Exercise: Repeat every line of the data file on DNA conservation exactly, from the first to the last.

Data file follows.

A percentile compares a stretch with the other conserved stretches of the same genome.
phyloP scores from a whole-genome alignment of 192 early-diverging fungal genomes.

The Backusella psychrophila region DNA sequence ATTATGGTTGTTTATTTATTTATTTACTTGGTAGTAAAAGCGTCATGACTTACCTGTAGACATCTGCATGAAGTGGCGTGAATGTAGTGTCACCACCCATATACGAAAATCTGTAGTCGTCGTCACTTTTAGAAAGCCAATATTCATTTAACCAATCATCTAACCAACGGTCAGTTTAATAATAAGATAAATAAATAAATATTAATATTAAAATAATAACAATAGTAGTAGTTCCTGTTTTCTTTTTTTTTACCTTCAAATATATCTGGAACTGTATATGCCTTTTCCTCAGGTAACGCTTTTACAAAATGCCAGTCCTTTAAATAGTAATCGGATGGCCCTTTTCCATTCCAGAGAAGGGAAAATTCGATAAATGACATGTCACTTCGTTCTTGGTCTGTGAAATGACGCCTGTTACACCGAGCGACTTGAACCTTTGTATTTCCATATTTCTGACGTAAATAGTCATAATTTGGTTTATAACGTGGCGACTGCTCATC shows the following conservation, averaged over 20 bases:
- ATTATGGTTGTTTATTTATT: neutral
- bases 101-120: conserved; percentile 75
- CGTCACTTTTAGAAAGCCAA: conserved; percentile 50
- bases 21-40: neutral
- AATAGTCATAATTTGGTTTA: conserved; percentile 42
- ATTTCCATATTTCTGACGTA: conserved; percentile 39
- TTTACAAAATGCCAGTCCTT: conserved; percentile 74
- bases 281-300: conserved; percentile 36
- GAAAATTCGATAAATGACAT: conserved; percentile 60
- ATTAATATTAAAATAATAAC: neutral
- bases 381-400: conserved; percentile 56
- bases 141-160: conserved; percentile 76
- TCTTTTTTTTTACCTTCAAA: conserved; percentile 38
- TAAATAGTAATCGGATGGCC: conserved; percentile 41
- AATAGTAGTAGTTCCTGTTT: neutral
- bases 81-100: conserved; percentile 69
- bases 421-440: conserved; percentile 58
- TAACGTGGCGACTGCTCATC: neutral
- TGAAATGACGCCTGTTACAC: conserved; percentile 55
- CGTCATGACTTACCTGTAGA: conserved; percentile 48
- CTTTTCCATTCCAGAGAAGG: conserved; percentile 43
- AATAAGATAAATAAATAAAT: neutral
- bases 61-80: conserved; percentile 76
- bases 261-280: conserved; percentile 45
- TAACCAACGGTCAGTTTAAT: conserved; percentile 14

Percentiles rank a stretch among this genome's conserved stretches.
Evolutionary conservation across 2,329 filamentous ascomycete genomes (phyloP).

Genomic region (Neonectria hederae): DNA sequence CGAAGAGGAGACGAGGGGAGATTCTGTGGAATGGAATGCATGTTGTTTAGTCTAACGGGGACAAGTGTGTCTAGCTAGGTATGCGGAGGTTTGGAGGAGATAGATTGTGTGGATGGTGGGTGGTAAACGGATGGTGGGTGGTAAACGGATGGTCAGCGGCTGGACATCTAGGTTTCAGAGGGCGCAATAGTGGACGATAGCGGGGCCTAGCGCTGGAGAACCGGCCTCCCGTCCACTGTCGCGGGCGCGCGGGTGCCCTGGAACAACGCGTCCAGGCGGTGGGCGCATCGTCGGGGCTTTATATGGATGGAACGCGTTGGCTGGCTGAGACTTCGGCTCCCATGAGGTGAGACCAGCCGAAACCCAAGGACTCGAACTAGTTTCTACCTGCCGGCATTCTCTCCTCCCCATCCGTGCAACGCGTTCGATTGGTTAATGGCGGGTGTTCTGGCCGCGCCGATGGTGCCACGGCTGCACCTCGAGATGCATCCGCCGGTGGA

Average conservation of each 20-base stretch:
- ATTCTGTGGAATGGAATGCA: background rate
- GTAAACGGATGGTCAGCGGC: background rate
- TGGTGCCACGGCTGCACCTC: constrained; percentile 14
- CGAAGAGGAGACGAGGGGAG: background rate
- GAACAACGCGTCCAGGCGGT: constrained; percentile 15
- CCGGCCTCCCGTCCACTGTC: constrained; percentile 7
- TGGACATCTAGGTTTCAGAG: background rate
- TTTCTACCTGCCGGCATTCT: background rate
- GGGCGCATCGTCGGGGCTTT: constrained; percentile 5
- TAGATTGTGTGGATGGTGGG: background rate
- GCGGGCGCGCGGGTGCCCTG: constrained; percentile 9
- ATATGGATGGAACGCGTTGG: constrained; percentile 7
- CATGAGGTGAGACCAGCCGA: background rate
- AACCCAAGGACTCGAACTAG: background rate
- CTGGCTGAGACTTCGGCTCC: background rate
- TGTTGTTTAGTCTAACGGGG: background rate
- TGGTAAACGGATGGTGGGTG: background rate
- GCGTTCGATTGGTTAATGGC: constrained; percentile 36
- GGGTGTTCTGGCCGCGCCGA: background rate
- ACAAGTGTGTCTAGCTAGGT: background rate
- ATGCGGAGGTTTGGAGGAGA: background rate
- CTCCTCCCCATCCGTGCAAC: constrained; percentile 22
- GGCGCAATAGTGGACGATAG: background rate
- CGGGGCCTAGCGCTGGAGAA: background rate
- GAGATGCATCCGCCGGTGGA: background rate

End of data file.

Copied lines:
A percentile compares a stretch with the other conserved stretches of the same genome.
phyloP scores from a whole-genome alignment of 192 early-diverging fungal genomes.

The Backusella psychrophila region DNA sequence ATTATGGTTGTTTATTTATTTATTTACTTGGTAGTAAAAGCGTCATGACTTACCTGTAGACATCTGCATGAAGTGGCGTGAATGTAGTGTCACCACCCATATACGAAAATCTGTAGTCGTCGTCACTTTTAGAAAGCCAATATTCATTTAACCAATCATCTAACCAACGGTCAGTTTAATAATAAGATAAATAAATAAATATTAATATTAAAATAATAACAATAGTAGTAGTTCCTGTTTTCTTTTTTTTTACCTTCAAATATATCTGGAACTGTATATGCCTTTTCCTCAGGTAACGCTTTTACAAAATGCCAGTCCTTTAAATAGTAATCGGATGGCCCTTTTCCATTCCAGAGAAGGGAAAATTCGATAAATGACATGTCACTTCGTTCTTGGTCTGTGAAATGACGCCTGTTACACCGAGCGACTTGAACCTTTGTATTTCCATATTTCTGACGTAAATAGTCATAATTTGGTTTATAACGTGGCGACTGCTCATC shows the following conservation, averaged over 20 bases:
- ATTATGGTTGTTTATTTATT: neutral
- bases 101-120: conserved; percentile 75
- CGTCACTTTTAGAAAGCCAA: conserved; percentile 50
- bases 21-40: neutral
- AATAGTCATAATTTGGTTTA: conserved; percentile 42
- ATTTCCATATTTCTGACGTA: conserved; percentile 39
- TTTACAAAATGCCAGTCCTT: conserved; percentile 74
- bases 281-300: conserved; percentile 36
- GAAAATTCGATAAATGACAT: conserved; percentile 60
- ATTAATATTAAAATAATAAC: neutral
- bases 381-400: conserved; percentile 56
- bases 141-160: conserved; percentile 76
- TCTTTTTTTTTACCTTCAAA: conserved; percentile 38
- TAAATAGTAATCGGATGGCC: conserved; percentile 41
- AATAGTAGTAGTTCCTGTTT: neutral
- bases 81-100: conserved; percentile 69
- bases 421-440: conserved; percentile 58
- TAACGTGGCGACTGCTCATC: neutral
- TGAAATGACGCCTGTTACAC: conserved; percentile 55
- CGTCATGACTTACCTGTAGA: conserved; percentile 48
- CTTTTCCATTCCAGAGAAGG: conserved; percentile 43
- AATAAGATAAATAAATAAAT: neutral
- bases 61-80: conserved; percentile 76
- bases 261-280: conserved; percentile 45
- TAACCAACGGTCAGTTTAAT: conserved; percentile 14

Percentiles rank a stretch among this genome's conserved stretches.
Evolutionary conservation across 2,329 filamentous ascomycete genomes (phyloP).

Genomic region (Neonectria hederae): DNA sequence CGAAGAGGAGACGAGGGGAGATTCTGTGGAATGGAATGCATGTTGTTTAGTCTAACGGGGACAAGTGTGTCTAGCTAGGTATGCGGAGGTTTGGAGGAGATAGATTGTGTGGATGGTGGGTGGTAAACGGATGGTGGGTGGTAAACGGATGGTCAGCGGCTGGACATCTAGGTTTCAGAGGGCGCAATAGTGGACGATAGCGGGGCCTAGCGCTGGAGAACCGGCCTCCCGTCCACTGTCGCGGGCGCGCGGGTGCCCTGGAACAACGCGTCCAGGCGGTGGGCGCATCGTCGGGGCTTTATATGGATGGAACGCGTTGGCTGGCTGAGACTTCGGCTCCCATGAGGTGAGACCAGCCGAAACCCAAGGACTCGAACTAGTTTCTACCTGCCGGCATTCTCTCCTCCCCATCCGTGCAACGCGTTCGATTGGTTAATGGCGGGTGTTCTGGCCGCGCCGATGGTGCCACGGCTGCACCTCGAGATGCATCCGCCGGTGGA

Average conservation of each 20-base stretch:
- ATTCTGTGGAATGGAATGCA: background rate
- GTAAACGGATGGTCAGCGGC: background rate
- TGGTGCCACGGCTGCACCTC: constrained; percentile 14
- CGAAGAGGAGACGAGGGGAG: background rate
- GAACAACGCGTCCAGGCGGT: constrained; percentile 15
- CCGGCCTCCCGTCCACTGTC: constrained; percentile 7
- TGGACATCTAGGTTTCAGAG: background rate
- TTTCTACCTGCCGGCATTCT: background rate
- GGGCGCATCGTCGGGGCTTT: constrained; percentile 5
- TAGATTGTGTGGATGGTGGG: background rate
- GCGGGCGCGCGGGTGCCCTG: constrained; percentile 9
- ATATGGATGGAACGCGTTGG: constrained; percentile 7
- CATGAGGTGAGACCAGCCGA: background rate
- AACCCAAGGACTCGAACTAG: background rate
- CTGGCTGAGACTTCGGCTCC: background rate
- TGTTGTTTAGTCTAACGGGG: background rate
- TGGTAAACGGATGGTGGGTG: background rate
- GCGTTCGATTGGTTAATGGC: constrained; percentile 36
- GGGTGTTCTGGCCGCGCCGA: background rate
- ACAAGTGTGTCTAGCTAGGT: background rate
- ATGCGGAGGTTTGGAGGAGA: background rate
- CTCCTCCCCATCCGTGCAAC: constrained; percentile 22
- GGCGCAATAGTGGACGATAG: background rate
- CGGGGCCTAGCGCTGGAGAA: background rate
- GAGATGCATCCGCCGGTGGA: background rate